The concept of an entire city engulfed by an erupting volcano fascinates kids, and the grisly details of Pompeii’s destruction don’t seem to faze them nearly so much as you might expect.
The ruins of Pompeii give a vivid glimpse into the daily lives of Romans who lived almost 2,000 years ago, frozen in time by the catastrophic eruption of Mount Vesuvius, which still simmers as a backdrop to the ruined city. To kids who studied about the ancient Romans in school, it’s like stepping into their world.
But before you do, stop at the Antiquarium, a museum filled with displays that interpret the ruins and the eruption and help kids (and you) to understand more about what you’ll see. Among these are fragile artifacts that couldn’t be left where they were found, many of them everyday items like amphora and small household furnishings. Here, too, are plaster casts made from almost perfect molds left in the solidified ash by the bodies of those caught in the sudden rain of ash that quickly cooled into cement. Don’t be surprised if these are your kids’ favorite exhibit.
The Forum and Theaters
Entering the city, your first stop will be the Forum, the heart of any Roman town, surrounded by columns, shrines and the Temple of Jupiter. In front of the nearby basilica is the recently excavated home of Triptolemus, the second-century BC home of a prosperous family, with two atriums (courtyards) and two peristyles (columned gardens). Two large theaters are built into the slope; if you’re here in the summer, try to bring the children to one of the Sound and Light shows in the Teatro Grande. The smaller Teatro Piccolo is the earliest example of a roofed Roman theater, dating from about 75 BC. Be sure to go through the Triangular Forum to find the gladiators’ barracks, where inscriptions of their successes are carved on its columns.
The Stabian Baths
In the largest and best-preserved baths in Pompeii you will find the colonnaded garden, a swimming pool, several baths with stoves for heating the water and changing rooms. The well-preserved House of Menander still has the wooden roof over its atrium, a lovely colonnade and rooms decorated with scenes from Homer’s Iliad. Farther along Via dell’Abbondanza is the Thermopolium, a tavern that still has its drinking cups, a kettle, a stove, a lamp and the money left by the last customer on the counter. It’s these little indications of the sudden destruction that make Pompeii so compelling.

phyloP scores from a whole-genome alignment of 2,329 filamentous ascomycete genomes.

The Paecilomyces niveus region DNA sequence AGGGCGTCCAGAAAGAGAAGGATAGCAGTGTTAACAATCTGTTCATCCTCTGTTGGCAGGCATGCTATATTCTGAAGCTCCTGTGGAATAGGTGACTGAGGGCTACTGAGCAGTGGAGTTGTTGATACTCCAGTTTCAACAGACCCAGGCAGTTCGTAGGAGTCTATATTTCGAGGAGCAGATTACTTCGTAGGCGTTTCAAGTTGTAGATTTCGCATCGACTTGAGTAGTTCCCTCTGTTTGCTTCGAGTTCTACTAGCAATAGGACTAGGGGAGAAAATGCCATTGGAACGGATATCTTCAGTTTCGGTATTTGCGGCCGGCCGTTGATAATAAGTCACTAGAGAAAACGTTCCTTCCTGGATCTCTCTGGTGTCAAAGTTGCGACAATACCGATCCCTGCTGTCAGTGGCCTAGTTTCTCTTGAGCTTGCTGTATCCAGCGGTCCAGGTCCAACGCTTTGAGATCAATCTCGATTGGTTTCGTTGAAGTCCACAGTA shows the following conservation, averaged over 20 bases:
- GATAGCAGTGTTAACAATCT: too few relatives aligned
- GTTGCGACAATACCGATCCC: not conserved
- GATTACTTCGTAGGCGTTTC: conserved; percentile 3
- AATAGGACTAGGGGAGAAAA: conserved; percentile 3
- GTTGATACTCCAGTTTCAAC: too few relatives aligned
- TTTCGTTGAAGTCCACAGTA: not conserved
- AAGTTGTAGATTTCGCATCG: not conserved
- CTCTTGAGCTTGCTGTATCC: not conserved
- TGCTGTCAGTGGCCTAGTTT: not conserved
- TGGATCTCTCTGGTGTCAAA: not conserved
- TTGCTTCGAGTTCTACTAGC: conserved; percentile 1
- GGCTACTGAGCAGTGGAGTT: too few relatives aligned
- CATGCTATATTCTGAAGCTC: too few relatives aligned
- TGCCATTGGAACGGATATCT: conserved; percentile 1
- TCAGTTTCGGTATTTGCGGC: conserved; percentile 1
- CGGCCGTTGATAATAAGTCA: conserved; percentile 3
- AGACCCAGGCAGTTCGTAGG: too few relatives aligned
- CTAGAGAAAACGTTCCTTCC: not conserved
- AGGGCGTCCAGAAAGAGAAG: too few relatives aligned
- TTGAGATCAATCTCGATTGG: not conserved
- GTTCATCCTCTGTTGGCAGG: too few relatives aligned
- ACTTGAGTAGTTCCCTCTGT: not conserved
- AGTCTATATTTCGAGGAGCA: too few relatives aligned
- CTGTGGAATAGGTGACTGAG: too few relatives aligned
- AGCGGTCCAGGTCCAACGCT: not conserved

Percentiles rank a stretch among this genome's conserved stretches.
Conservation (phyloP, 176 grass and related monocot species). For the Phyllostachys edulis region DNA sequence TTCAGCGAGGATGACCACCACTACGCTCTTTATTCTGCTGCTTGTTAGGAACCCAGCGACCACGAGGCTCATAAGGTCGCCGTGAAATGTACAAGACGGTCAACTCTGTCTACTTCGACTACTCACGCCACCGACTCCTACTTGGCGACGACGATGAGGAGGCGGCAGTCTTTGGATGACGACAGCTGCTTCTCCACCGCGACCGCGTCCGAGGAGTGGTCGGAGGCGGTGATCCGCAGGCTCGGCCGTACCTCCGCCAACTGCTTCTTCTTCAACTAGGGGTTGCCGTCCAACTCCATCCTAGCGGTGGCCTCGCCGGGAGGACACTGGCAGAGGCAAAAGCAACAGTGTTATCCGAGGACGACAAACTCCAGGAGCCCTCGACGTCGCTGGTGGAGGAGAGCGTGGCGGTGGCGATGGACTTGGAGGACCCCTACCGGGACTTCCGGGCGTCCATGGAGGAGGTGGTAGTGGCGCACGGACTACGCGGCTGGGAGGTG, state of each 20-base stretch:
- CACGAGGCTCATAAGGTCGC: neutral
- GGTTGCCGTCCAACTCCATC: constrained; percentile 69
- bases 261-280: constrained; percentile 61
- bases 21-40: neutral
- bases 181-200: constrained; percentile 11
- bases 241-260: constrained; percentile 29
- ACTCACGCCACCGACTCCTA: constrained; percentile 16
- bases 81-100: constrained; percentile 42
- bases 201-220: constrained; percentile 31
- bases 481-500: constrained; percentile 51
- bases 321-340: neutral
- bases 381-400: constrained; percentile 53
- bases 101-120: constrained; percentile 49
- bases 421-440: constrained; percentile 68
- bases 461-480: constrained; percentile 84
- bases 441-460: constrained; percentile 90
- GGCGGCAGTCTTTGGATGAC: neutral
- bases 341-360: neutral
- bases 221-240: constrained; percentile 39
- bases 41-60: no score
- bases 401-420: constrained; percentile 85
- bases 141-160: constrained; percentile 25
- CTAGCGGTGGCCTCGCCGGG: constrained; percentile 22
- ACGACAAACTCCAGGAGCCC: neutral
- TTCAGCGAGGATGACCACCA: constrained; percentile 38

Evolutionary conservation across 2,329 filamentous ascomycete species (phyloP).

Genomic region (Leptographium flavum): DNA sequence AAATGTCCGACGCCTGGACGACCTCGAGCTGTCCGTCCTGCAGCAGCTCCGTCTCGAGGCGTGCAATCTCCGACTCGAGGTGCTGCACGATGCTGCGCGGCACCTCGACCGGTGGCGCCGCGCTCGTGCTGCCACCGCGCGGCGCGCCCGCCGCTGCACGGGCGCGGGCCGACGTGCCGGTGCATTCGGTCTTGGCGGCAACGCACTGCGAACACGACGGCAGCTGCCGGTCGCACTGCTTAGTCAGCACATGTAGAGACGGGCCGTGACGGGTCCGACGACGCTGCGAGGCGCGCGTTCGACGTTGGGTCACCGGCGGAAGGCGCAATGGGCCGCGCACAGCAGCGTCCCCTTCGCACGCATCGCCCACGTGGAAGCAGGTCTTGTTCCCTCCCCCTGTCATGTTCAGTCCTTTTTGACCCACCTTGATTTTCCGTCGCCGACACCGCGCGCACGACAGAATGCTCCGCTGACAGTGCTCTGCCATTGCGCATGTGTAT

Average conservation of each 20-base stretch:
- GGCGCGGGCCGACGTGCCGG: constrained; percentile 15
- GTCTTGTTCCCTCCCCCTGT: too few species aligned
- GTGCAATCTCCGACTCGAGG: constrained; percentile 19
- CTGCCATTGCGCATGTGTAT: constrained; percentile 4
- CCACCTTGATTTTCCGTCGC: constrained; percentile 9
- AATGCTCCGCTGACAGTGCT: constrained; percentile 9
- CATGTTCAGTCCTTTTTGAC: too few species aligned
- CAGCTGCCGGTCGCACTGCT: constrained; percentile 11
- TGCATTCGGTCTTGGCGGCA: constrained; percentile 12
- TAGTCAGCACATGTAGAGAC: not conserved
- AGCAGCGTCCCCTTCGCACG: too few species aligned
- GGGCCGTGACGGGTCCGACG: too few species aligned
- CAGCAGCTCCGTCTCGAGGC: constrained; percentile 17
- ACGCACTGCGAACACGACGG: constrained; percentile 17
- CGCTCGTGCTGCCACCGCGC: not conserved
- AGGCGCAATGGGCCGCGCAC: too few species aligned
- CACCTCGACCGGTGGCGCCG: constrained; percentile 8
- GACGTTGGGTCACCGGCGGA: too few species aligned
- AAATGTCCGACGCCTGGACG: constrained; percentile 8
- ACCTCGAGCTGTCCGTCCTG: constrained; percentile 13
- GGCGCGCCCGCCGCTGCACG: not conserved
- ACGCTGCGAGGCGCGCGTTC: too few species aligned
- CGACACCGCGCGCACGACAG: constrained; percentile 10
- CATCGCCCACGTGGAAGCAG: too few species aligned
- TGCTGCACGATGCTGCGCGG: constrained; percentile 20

The New Excavations
Although since 1911 archaeologists left artifacts just as they were found, early excavators took everything to the museum in Naples, so the most interesting houses to see are those of Nuovi Scavi, newer excavations where wall paintings and furniture are still in place. Upper story balconies here are supported by girders, showing how these looked 2,000 years ago. Statues, frescoes, mosaics and furnishings are still here, even election posters on the walls. Dating from Pompeii’s final period, most of these homes and shops belonged to tradesmen. Look into the Cryptoporticus house for the magnificent painted frieze in a passageway. In Casa della Venere you’ll find a fresco of Venus on a seashell, one of the loveliest in Pompeii.
House of the Vettii and the Amphitheater
Among the best frescoes are those in the House of the Vettii, home of middle-class brothers — it wasn’t just the aristocracy who lived well in Pompeii. The garden has been replanted so you can see what a Roman garden looked like, and frescoes in the triclinium cover the walls completely with brightly colored mythological scenes. The massive Amphitheater at the far end of Pompeii seated 12,000 people and is the oldest Roman amphitheater that survives, dating from 80 BC.
Planning a Visit
Pompeii is easy to reach from Naples or Sorrenteo, via the Circumvesuviana trains that connect the two cities. If you plan to visit both Pompeii and Herculaneum, the combined ticket is cheaper than two separate entrance fees. Be sure to bring plenty of water as well as hats and sunscreen, as there are few facilities inside the ruins.